Texas Tech Psychologists Available to Discuss J. Crew Ad, Boy with Pink Toenails

Two Texas Tech University psychologists say men and boys painting their toenails and fingernails are more common today than many might think.

An April J. Crew catalog ad featuring a company executive and her young boy with his toenails painted bright pink has incensed many with its flouting of social conformity.

While the idea may have been unheard of 30 years ago, two Texas Tech University psychologists say men and boys painting their toenails and fingernails are more common today than many might think. They are available to speak on gender, gender-role behavior and sexuality.

Erin Hardin, associate professor in the Department of Psychology, teaches multiculturalism, gender identity and sexual identity. She said that based on research evidence, the child was not psychologically harmed in any way by having his toenails painted. She compared the toenail painting to the way children dress in a costume or play with toys typically reserved for other genders. This play does not determine or “mess up” a person’s gender or sexual identity. Hardin said people often confuse gender, gender-role behavior and sexual identity as the same thing when they are three separate aspects. Gender refers to the deep internal feeling of male or female that one has about himself or herself. Gender-role behavior refers to typical activities stereotypically performed by males or females and sexual orientation refers the gender or genders one finds emotionally, spiritually, physically and sexually attractive.  She can be reached at (806) 742-3711 ext. 250, or erin.hardin@ttu.edu.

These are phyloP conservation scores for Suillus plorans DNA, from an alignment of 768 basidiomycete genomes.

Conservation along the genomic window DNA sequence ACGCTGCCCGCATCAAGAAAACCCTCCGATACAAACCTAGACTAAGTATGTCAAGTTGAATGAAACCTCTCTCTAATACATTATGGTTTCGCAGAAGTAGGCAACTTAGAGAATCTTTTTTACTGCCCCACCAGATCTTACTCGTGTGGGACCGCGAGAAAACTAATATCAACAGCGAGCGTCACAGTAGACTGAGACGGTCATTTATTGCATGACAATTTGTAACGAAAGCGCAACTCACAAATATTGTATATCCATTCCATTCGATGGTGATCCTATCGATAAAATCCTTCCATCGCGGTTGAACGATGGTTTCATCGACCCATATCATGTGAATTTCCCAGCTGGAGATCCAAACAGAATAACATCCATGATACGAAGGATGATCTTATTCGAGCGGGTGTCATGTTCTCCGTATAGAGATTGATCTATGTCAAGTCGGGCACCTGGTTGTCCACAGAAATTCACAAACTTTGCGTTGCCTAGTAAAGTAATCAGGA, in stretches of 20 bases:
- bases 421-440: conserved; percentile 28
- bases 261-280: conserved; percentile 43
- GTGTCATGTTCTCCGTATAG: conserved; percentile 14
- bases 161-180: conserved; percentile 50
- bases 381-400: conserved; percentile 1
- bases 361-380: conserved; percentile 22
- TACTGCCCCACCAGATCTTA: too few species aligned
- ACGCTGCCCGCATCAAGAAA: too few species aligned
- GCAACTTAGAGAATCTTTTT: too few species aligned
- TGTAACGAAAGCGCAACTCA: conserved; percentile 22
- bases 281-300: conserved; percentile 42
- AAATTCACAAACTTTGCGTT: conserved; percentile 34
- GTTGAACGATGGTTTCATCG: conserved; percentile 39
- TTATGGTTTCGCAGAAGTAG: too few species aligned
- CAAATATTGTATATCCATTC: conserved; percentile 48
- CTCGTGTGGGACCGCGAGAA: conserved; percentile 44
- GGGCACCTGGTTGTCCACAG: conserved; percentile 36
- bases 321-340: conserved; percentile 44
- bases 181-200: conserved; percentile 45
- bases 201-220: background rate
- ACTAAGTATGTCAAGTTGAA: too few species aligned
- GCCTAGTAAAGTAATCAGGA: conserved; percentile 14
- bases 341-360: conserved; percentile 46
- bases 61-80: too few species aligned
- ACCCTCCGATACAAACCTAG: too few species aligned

Christine Robitschek, an associate professor in the Department of Psychology, studies intentional personal growth, vocational psychology and the multicultural elements related to those topics. She said it’s not uncommon now to find not only boys, but also grown men who identify as male and heterosexual painting fingernails and toenails.  While 30 years ago, a boy with painted toenails might have been unheard-of, today’s society is getting comfortable with more fluid gender-role behaviors, and people are engaging in a wider variety of activities rather than assigning strict gender labels to these behaviors. How people behave in a gendered way is influenced by social standards, she said, and how a society addresses gender roles changes over time. She noted society’s changed standards on women wearing suits, girls playing with trucks in the mud or Renaissance men wearing wigs, lace and high-heeled shoes. She can be reached at (806) 742-3711 ext. 235, or chris.robitschek@ttu.edu.

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